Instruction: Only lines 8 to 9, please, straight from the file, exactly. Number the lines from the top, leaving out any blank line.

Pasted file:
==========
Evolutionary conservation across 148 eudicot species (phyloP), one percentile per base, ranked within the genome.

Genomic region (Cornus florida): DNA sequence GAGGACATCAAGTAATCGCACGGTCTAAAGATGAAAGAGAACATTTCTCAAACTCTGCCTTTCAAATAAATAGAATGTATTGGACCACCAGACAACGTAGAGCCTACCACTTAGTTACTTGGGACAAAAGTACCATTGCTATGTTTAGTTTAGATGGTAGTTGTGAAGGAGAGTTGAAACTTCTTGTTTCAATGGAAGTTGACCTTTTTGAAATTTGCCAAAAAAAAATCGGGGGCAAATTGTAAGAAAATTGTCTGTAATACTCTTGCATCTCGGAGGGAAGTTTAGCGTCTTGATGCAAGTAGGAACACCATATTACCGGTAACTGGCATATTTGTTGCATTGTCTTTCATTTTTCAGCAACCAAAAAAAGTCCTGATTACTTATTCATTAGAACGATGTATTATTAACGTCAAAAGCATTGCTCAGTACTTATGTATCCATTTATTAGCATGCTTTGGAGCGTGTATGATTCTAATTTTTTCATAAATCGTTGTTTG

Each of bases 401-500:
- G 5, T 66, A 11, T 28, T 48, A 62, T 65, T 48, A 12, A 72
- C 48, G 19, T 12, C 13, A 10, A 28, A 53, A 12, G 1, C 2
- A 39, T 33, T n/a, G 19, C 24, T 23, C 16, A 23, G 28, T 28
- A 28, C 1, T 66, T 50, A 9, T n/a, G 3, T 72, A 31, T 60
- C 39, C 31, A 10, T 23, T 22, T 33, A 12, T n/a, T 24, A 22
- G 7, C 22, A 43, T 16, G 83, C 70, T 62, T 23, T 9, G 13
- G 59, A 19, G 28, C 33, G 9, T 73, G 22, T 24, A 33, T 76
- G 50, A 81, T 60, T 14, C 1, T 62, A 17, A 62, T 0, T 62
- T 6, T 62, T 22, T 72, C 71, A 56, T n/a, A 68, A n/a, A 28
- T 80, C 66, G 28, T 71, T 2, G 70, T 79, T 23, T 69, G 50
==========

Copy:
- C 39, C 31, A 10, T 23, T 22, T 33, A 12, T n/a, T 24, A 22
- G 7, C 22, A 43, T 16, G 83, C 70, T 62, T 23, T 9, G 13